Monday, October 28, 2013

[Surprisingly Easy] Homemade Bagels



Lots of people make their own bread.  Some people even make their own hamburger buns. (They're probably a little crazy.)  But bagels?  Who makes bagels?

Well, you're going to, now!  Seriously, these were so easy to make that I was a little embarrassed that I've been spending money on them for so long.  I've been buying organic sprouted wheat bagels from Azure Standard since I discovered them.  We've been intrigued and delighted to discover that sprouted wheat bagels don't sit like a lump of lead in your stomach, but actually digest very well.  And since we discovered that, Rob eats them almost every morning for breakfast: bagel, cream cheese, ham, cheddar, broiler.  It's crazy good.  

I didn't think $3.50 a bag was really a horrible price for bagels, especially organic AND sprouted.  I mean, regular bagels are $2.89 a bag at my last check.  That's about $.583 per bagel, if you're buying the ones I buy.  Or $.481 if you buy the regular ones.

So I did the math.  At the price I pay for wheat, I end up paying about $.17 per cup of flour.  Here's the recipe for bagels:

INGREDIENTS

1 1/2 c. warm water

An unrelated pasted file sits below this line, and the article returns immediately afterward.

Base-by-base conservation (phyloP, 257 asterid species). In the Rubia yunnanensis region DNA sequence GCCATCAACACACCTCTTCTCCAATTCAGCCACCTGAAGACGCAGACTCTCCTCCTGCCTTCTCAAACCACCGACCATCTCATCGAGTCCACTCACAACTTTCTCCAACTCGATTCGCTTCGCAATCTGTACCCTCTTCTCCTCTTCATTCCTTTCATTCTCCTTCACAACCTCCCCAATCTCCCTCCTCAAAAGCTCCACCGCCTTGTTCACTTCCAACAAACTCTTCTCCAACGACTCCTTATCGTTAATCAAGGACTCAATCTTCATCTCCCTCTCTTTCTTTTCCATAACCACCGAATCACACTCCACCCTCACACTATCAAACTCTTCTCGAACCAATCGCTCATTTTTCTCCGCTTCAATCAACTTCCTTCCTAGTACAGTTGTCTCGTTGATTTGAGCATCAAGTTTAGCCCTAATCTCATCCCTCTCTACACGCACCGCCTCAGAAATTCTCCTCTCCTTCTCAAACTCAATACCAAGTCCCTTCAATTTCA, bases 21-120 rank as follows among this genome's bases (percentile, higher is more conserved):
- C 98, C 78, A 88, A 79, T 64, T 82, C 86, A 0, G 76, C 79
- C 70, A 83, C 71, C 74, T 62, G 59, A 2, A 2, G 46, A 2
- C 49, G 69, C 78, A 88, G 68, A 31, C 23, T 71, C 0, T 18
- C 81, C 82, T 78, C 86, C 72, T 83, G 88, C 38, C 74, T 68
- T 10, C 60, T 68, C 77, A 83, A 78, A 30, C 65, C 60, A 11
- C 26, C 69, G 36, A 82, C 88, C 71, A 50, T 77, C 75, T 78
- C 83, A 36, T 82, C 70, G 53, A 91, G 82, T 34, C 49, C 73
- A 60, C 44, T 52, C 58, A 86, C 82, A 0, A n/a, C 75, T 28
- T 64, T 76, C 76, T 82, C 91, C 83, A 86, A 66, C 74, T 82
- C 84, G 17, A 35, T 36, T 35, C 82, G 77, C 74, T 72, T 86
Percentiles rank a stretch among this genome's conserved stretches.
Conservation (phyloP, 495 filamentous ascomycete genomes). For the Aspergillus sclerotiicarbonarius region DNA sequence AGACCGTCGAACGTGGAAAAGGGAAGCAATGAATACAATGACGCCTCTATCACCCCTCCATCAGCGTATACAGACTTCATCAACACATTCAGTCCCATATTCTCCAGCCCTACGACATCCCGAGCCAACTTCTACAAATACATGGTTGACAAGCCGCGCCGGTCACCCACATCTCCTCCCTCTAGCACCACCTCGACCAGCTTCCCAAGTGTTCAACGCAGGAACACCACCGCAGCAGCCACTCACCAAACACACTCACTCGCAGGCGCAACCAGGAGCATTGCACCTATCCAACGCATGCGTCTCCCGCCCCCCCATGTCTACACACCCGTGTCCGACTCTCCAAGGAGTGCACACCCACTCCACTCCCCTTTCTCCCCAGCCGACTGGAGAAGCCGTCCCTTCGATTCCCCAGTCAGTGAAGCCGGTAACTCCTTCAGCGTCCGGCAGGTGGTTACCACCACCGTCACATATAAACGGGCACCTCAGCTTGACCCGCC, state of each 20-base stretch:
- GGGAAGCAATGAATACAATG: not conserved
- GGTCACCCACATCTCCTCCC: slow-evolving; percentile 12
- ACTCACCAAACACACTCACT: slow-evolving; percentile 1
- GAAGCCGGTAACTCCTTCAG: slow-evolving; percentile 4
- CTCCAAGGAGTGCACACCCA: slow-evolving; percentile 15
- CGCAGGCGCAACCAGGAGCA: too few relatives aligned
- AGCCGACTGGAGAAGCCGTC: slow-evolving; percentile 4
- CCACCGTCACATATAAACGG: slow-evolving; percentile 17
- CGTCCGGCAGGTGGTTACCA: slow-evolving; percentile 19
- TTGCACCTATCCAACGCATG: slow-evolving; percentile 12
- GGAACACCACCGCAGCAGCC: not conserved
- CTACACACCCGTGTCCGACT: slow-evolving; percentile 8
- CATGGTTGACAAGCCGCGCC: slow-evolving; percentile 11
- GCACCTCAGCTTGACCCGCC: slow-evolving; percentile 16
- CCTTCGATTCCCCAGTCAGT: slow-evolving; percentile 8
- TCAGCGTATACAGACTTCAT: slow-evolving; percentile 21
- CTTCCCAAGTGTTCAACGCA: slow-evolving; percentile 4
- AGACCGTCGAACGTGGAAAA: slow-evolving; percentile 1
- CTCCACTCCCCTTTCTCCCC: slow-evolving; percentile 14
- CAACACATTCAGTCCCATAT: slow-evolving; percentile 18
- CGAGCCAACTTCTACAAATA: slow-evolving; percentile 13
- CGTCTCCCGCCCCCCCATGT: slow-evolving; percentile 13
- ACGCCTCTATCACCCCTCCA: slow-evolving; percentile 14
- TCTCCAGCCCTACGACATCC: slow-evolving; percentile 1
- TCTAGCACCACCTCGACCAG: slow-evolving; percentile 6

2 T. yeast
1 T. sugar
2 t. salt 
4 1/4 c. flour
1 egg white
1 tablespoon water


It almost makes me laugh.  Or cry, depending.  Other than water (we have a well, but feel free to add it in if you like) our costs are: $.18 (yeast), $.03 (sugar), $.04 (salt) and $.73 (flour).  Oh, and an egg, since chances are the yolk gets thrown away: $.25. 

Total: $1.23 or about $.153 per bagel.  (The recipe makes eight.)  Literally a third of the price.  And after the first time you make them, they're super quick to make, so you don't have to factor much time in.

So let's make some bagels, shall we?  If you want to make them with sprouted wheat like we did, here's how.

Here's the ingredients again:
1 1/2 c. warm water
2 T. yeast
1 T. sugar
2 t. salt 
4 1/4 c. flour
1 egg white
1 tablespoon water

Mix the water, yeast and sugar in your mixing bowl, and let sit for about 15 minutes.


Mix it all together until the sides are clean (5-10 minutes in a Kitchenaid, or until well kneaded if by hand).


Spray the bowl, replace the dough, and cover with a warm cloth to rise, about an hour:


Punch it down and work it into a ball, then divvy it in eight pieces.  (Add in your flavors if you want them, now: cinnamon, raisins, onions, blueberries, etc.)  Let them sit for about five minutes.



Poke a hole into the middle of each ball and work the edges until it's the right shape.  Let these sit on a pan for a while you get a saucepan of water boiling.  (Or alternately, a stockpot, if you want to do more than one at a time.)


Once the water's boiling, plunk a bagel into it.  You want it to be in for 45 seconds, so I usually count to 25 on one side, flip it over, and finish counting to 45.  If you've got kids interrupting your mental counting, use a timer.  Or make them count, it'll be good practice for them.  :-)  Place the boiled bagels on a rack to dry while you finish the rest.